Confocal microscopy image of cultured neural progenitor cells infected with ZIKA virus (red). Cell nuclei are seen in blue. Courtesy of D'Or Institute for Research and Education (IDOR)
Brazilian researchers from the D'Or Institute for Research and Education (IDOR) and Federal University of Rio de Janeiro (UFRJ) have demonstrated the harmful effects of Zika virus (ZIKV) in human neural stem cells, neurospheres and brain organoids. Since ZIKV has been gradually established as a direct cause of central nervous system malformations, this study help to elucidate the etiological nature of the recently increasing number of microcephaly cases in Brazil.
This paper was published online by the journal Science on April 10, 2016.
Scientists headed by Dr. Stevens Rehen differentiated human induced pluripotent stem (iPS) cells into neural stem cells and into further complex tridimensional structures, known as neurospheres and brain organoids. Neurospheres and brain organoids represent excellent models to investigate developmental neuropathologies, as they can outline, in vitro, several characteristics of the fetal brain formation.
In the present study conducted at IDOR in conjunction with UFRJ, the research team observed that ZIKV infects human-derived iPS neural cells, neurospheres and cerebral organoids causing cell death, malformations and reducing growth by 40%. The researchers also compared these results with the ones generated with dengue virus (DENV2). Even though DENV2 infected the cells such as ZIKV, there were no damaging outcomes registered to the neural cells, neurospheres or organoids.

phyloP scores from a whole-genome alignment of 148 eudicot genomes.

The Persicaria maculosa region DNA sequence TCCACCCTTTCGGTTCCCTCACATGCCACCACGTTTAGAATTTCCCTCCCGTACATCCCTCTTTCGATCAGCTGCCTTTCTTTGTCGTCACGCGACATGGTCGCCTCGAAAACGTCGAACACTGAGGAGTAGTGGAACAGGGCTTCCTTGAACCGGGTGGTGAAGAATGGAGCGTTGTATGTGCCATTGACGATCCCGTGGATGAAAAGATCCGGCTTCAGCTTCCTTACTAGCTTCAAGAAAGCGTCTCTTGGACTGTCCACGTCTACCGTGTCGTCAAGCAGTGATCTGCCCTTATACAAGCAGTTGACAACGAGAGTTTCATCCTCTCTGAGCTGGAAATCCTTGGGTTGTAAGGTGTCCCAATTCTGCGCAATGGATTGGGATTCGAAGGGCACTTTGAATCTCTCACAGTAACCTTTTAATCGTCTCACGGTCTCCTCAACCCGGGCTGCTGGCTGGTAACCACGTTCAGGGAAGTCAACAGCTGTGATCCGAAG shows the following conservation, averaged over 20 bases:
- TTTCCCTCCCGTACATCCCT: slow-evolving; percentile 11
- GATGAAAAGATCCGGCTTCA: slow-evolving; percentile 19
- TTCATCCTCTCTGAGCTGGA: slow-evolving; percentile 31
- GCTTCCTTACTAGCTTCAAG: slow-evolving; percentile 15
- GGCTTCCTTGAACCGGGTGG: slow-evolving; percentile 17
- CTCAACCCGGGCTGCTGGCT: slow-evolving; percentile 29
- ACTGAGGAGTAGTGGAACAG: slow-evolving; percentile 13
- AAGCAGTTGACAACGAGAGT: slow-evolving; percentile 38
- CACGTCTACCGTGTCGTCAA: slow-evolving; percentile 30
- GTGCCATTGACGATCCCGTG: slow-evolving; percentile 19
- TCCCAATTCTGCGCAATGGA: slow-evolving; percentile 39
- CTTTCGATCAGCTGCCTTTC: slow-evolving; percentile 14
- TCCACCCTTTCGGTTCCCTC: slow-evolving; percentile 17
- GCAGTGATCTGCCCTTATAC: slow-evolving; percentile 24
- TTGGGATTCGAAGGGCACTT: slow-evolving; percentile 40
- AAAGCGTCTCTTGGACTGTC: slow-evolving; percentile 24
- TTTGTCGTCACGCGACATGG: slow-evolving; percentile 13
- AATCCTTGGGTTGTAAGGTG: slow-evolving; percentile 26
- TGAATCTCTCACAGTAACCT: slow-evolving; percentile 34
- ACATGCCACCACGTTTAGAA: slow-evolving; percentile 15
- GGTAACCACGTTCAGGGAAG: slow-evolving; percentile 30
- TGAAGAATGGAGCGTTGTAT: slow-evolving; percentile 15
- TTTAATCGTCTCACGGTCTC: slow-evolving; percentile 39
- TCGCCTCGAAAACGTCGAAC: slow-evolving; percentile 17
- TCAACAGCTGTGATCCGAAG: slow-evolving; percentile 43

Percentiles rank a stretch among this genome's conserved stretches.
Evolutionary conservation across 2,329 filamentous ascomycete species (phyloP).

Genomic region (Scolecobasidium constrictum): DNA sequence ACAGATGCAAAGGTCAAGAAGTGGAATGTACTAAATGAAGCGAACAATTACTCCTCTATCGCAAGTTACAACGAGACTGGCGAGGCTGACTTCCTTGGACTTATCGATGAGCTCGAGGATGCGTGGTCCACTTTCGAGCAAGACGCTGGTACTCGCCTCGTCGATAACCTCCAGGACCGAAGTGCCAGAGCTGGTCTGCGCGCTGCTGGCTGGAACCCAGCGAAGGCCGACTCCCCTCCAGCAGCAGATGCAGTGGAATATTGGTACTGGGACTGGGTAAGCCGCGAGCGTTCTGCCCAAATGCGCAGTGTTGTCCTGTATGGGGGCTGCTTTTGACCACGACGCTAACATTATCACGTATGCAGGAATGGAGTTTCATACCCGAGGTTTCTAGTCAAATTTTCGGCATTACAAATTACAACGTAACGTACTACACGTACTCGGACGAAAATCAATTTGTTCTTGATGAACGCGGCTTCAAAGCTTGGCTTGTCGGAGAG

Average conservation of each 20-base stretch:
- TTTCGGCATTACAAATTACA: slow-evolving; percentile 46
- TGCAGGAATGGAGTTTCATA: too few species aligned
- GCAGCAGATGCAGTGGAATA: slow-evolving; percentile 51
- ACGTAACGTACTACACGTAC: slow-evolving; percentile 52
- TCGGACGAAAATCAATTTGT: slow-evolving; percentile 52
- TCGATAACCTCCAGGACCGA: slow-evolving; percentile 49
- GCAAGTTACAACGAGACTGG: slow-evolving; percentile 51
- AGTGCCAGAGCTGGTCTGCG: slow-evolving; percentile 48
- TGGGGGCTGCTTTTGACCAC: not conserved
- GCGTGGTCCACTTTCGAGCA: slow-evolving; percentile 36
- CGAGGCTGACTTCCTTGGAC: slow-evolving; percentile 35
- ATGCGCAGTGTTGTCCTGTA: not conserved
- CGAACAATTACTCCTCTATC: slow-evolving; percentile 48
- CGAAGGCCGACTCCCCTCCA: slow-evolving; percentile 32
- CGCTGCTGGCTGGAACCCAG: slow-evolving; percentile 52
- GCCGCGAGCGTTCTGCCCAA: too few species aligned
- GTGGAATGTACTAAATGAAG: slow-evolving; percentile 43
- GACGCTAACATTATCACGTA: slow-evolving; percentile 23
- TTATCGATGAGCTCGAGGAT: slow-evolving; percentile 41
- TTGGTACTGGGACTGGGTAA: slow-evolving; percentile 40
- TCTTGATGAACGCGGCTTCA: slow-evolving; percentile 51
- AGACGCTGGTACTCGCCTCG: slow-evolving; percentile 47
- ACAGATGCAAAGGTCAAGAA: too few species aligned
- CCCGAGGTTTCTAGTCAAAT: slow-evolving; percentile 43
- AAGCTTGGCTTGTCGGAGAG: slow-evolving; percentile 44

Dr. Patricia Garcez, assistant professor at UFRJ and first author of the work, points out that "these unique results may unravel some key features of ZIKV infection in the developing brain."
Reference: Patricia P. Garcez, Erick Correia Loiola, Rodrigo Madeiro da Costa, Luiza M. Higa, Pablo Trindade, Rodrigo Delvecchio, Juliana Minardi Nascimento, Rodrigo Brindeiro, Amilcar Tanuri, Stevens K. Rehen (2016). Zika virus impairs growth in human neurospheres and brain organoids. Science, April 10.
Source: D'Or Institute for Research and Education